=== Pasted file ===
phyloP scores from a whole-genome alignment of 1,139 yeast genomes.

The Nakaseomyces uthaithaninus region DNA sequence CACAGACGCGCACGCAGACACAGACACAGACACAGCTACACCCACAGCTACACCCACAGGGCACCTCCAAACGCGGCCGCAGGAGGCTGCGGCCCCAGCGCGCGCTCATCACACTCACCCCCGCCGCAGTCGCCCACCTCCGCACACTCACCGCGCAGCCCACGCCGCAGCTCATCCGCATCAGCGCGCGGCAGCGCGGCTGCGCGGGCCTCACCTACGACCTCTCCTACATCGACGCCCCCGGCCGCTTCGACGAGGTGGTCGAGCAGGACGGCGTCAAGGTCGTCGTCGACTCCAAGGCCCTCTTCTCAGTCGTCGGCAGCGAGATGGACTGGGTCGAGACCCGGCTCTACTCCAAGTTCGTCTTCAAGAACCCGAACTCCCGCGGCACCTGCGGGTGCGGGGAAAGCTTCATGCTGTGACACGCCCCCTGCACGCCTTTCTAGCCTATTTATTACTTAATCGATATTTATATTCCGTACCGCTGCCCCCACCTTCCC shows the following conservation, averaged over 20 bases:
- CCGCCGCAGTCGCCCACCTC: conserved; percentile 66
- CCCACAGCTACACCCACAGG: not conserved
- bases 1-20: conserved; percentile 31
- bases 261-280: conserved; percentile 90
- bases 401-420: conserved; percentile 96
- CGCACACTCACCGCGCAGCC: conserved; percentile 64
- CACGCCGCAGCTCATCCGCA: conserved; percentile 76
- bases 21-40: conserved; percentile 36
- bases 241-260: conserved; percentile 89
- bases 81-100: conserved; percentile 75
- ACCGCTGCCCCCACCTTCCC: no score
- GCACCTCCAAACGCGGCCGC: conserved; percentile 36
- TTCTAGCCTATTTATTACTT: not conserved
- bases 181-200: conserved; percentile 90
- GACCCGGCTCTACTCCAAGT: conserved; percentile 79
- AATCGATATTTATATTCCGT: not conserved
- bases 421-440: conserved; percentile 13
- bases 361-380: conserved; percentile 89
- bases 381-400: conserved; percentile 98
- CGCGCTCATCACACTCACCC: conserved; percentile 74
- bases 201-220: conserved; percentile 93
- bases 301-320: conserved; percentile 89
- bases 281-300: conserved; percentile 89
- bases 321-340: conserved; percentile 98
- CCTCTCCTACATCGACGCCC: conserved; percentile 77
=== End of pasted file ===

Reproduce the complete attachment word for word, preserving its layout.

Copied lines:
phyloP scores from a whole-genome alignment of 1,139 yeast genomes.

The Nakaseomyces uthaithaninus region DNA sequence CACAGACGCGCACGCAGACACAGACACAGACACAGCTACACCCACAGCTACACCCACAGGGCACCTCCAAACGCGGCCGCAGGAGGCTGCGGCCCCAGCGCGCGCTCATCACACTCACCCCCGCCGCAGTCGCCCACCTCCGCACACTCACCGCGCAGCCCACGCCGCAGCTCATCCGCATCAGCGCGCGGCAGCGCGGCTGCGCGGGCCTCACCTACGACCTCTCCTACATCGACGCCCCCGGCCGCTTCGACGAGGTGGTCGAGCAGGACGGCGTCAAGGTCGTCGTCGACTCCAAGGCCCTCTTCTCAGTCGTCGGCAGCGAGATGGACTGGGTCGAGACCCGGCTCTACTCCAAGTTCGTCTTCAAGAACCCGAACTCCCGCGGCACCTGCGGGTGCGGGGAAAGCTTCATGCTGTGACACGCCCCCTGCACGCCTTTCTAGCCTATTTATTACTTAATCGATATTTATATTCCGTACCGCTGCCCCCACCTTCCC shows the following conservation, averaged over 20 bases:
- CCGCCGCAGTCGCCCACCTC: conserved; percentile 66
- CCCACAGCTACACCCACAGG: not conserved
- bases 1-20: conserved; percentile 31
- bases 261-280: conserved; percentile 90
- bases 401-420: conserved; percentile 96
- CGCACACTCACCGCGCAGCC: conserved; percentile 64
- CACGCCGCAGCTCATCCGCA: conserved; percentile 76
- bases 21-40: conserved; percentile 36
- bases 241-260: conserved; percentile 89
- bases 81-100: conserved; percentile 75
- ACCGCTGCCCCCACCTTCCC: no score
- GCACCTCCAAACGCGGCCGC: conserved; percentile 36
- TTCTAGCCTATTTATTACTT: not conserved
- bases 181-200: conserved; percentile 90
- GACCCGGCTCTACTCCAAGT: conserved; percentile 79
- AATCGATATTTATATTCCGT: not conserved
- bases 421-440: conserved; percentile 13
- bases 361-380: conserved; percentile 89
- bases 381-400: conserved; percentile 98
- CGCGCTCATCACACTCACCC: conserved; percentile 74
- bases 201-220: conserved; percentile 93
- bases 301-320: conserved; percentile 89
- bases 281-300: conserved; percentile 89
- bases 321-340: conserved; percentile 98
- CCTCTCCTACATCGACGCCC: conserved; percentile 77